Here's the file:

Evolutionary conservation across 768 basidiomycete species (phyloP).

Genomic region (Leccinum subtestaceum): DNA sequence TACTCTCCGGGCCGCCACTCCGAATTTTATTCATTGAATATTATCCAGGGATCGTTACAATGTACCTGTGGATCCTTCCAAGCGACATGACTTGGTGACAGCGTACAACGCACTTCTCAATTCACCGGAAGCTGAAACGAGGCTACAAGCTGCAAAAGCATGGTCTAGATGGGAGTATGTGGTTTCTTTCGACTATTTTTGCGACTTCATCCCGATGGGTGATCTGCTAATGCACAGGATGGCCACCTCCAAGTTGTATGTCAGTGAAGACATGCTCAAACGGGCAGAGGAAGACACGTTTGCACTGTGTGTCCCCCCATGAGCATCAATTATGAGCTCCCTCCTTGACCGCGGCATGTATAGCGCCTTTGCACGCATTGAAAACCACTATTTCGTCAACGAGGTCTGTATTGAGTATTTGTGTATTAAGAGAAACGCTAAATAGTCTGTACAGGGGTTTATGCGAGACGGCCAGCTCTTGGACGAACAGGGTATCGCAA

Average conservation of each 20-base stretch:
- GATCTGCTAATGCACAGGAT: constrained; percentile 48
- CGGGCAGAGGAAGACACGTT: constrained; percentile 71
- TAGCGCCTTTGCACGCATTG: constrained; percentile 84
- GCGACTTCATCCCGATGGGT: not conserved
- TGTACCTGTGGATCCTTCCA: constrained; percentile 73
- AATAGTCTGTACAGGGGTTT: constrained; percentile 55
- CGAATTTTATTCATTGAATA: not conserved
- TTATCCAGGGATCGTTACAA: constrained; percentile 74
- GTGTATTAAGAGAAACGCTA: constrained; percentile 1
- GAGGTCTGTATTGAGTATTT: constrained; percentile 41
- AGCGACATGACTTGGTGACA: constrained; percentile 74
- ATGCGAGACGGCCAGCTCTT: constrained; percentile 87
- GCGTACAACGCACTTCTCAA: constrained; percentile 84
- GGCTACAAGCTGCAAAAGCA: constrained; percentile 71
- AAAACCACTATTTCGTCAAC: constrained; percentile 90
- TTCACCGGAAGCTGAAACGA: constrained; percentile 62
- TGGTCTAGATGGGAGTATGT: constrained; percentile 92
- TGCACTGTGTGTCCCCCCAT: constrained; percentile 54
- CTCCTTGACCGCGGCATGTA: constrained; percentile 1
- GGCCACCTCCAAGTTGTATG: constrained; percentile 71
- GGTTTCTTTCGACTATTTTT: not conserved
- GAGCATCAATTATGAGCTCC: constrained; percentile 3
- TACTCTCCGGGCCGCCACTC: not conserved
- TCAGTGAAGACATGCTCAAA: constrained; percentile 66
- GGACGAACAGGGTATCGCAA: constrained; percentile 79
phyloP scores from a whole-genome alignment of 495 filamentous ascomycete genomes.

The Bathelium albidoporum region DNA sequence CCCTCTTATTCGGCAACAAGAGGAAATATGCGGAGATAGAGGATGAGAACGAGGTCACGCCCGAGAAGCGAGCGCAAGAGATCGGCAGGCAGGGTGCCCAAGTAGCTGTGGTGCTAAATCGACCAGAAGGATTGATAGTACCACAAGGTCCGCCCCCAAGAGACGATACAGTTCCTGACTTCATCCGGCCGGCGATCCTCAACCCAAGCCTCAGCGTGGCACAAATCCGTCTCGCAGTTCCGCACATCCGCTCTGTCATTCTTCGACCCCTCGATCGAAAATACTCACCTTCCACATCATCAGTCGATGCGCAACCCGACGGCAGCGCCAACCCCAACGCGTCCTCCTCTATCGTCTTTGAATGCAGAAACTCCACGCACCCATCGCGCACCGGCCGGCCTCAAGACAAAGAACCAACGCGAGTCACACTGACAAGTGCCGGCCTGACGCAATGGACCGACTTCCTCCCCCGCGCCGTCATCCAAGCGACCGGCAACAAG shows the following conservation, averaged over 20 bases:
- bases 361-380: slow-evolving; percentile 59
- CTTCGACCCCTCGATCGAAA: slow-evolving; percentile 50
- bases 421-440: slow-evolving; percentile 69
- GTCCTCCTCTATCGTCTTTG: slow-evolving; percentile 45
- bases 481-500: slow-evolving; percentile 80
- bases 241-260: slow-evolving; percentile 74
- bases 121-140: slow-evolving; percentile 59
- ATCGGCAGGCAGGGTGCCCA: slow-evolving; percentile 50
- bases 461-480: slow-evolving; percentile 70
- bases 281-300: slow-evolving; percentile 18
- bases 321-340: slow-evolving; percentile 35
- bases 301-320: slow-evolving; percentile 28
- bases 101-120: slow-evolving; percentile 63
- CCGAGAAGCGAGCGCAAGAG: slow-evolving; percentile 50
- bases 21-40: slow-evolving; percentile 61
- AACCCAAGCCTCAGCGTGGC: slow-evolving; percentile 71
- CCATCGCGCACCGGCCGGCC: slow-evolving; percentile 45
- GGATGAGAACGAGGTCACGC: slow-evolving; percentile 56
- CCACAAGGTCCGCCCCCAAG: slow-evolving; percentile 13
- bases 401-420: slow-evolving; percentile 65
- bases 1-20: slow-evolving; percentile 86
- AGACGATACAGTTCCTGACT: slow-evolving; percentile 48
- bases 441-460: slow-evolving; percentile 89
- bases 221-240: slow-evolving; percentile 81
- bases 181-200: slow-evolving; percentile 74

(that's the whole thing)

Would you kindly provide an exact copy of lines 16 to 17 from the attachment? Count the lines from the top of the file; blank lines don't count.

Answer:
- GCGTACAACGCACTTCTCAA: constrained; percentile 84
- GGCTACAAGCTGCAAAAGCA: constrained; percentile 71